Diocletian Baths (Rome, Italy)

Construction time

  • Ancient history – 298-306 BC (Roman Baths)
  • Early modern period – 1565 AD (Cloisters)
  • Contemporary period – first half of the 20th century (Museum building)

The main conservation issue of the Diocletian Baths is related to the static of the ancient buildings, and to the heavy car and bus traffic around them (including two underground lines passing nearby). However, the Roman brickwork is also threatened by air pollution, heavy rains, winds and thunderstorms, which are becoming more and more frequent in the area. The presence of the surrounding gardens also increases the risk of fires, especially in case of thunderstorms. Besides that, the tall timber trees have already fallen on the Museum buildings. Floods are also a parameter that threats the site due to the remarkable raising of the planking level in the last three centuries and to the presence of underground rooms. These risks do not affect only the buildings themselves, but also the objects which they contain being seat of the National Roman Museum: marble sculptures and inscriptions, pottery, bronzes, paintings, stuccoes and mosaics.

The technological concept for the site of the Diocletian Baths is to demonstrate the usage of non-intrusive sensors in order to monitor the various risk factors. This approach aims to measure and inform stakeholders of the state of the heritage site in real time.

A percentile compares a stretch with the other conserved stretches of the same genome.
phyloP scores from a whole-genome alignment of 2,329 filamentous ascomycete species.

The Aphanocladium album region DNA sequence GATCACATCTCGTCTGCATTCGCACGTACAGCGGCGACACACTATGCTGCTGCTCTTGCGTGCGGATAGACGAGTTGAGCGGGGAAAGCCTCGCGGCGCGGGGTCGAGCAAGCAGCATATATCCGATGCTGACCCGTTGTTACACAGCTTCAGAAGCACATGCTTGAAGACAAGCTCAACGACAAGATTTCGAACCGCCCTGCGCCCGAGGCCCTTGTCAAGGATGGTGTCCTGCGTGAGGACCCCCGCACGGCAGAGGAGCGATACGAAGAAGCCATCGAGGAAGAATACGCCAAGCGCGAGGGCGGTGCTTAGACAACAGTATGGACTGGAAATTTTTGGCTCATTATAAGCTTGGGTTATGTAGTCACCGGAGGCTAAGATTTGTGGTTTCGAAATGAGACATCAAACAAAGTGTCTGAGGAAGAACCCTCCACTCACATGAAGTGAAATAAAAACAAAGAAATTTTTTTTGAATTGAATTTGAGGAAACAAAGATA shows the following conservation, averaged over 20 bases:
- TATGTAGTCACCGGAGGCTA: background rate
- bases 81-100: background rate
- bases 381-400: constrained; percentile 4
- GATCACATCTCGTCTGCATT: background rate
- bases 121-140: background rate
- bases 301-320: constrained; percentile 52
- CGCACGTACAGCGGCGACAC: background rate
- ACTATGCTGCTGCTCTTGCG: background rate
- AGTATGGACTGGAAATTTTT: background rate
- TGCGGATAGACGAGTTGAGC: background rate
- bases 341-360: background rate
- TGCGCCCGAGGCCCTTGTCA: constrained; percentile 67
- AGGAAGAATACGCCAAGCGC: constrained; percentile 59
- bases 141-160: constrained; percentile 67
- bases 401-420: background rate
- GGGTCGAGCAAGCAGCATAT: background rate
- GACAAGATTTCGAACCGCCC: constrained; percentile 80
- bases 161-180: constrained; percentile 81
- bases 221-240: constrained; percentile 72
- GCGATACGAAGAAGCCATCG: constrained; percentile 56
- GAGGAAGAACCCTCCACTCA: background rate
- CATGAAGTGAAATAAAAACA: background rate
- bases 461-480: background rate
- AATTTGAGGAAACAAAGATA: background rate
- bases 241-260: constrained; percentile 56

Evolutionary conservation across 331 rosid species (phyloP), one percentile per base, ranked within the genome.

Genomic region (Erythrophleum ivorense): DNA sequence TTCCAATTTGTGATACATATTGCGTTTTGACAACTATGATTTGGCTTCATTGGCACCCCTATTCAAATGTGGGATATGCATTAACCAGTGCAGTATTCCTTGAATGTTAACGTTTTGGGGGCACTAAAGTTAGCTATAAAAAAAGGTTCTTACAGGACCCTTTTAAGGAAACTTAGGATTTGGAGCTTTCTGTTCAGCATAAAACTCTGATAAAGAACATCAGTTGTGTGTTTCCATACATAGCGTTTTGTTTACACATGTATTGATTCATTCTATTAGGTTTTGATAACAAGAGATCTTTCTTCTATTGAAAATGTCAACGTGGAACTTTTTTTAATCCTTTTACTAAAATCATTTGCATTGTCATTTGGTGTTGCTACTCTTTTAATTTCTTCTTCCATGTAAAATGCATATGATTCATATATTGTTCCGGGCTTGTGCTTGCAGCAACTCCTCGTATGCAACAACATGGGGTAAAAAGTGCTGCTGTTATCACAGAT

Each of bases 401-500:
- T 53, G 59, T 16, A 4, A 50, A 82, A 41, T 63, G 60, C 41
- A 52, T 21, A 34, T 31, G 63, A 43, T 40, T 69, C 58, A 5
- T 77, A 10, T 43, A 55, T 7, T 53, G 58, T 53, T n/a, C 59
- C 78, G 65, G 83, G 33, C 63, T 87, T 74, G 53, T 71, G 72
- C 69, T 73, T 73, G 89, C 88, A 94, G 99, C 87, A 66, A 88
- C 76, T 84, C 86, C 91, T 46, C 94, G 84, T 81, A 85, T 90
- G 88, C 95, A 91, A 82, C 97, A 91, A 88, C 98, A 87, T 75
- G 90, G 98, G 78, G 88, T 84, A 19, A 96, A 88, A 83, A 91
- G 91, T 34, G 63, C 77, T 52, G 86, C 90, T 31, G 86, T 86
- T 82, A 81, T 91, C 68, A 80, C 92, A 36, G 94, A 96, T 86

The inclusion of the site in the STORM trials allows the evaluation of use of novel, non-intrusive tools for monitoring and assessment of existing hazards caused by the combination of environmental and anthropogenic risks, augmented through the site’s location. Particularly useful is the implementation of sensors to monitor the static risk of the Roman buildings, which include concrete vaults more than thirty meters high, and are heavily stressed by the car and bus traffic around them, as well as by the underground lines passing nearby. Both the tested tools and STORM’s methodologies have to meet the particular needs and profile of the site, focusing on the protection of:

  1. Buildings (ancient, modern and contemporary).
  2. Objects of different materials (marble, stucco, pottery, etc.).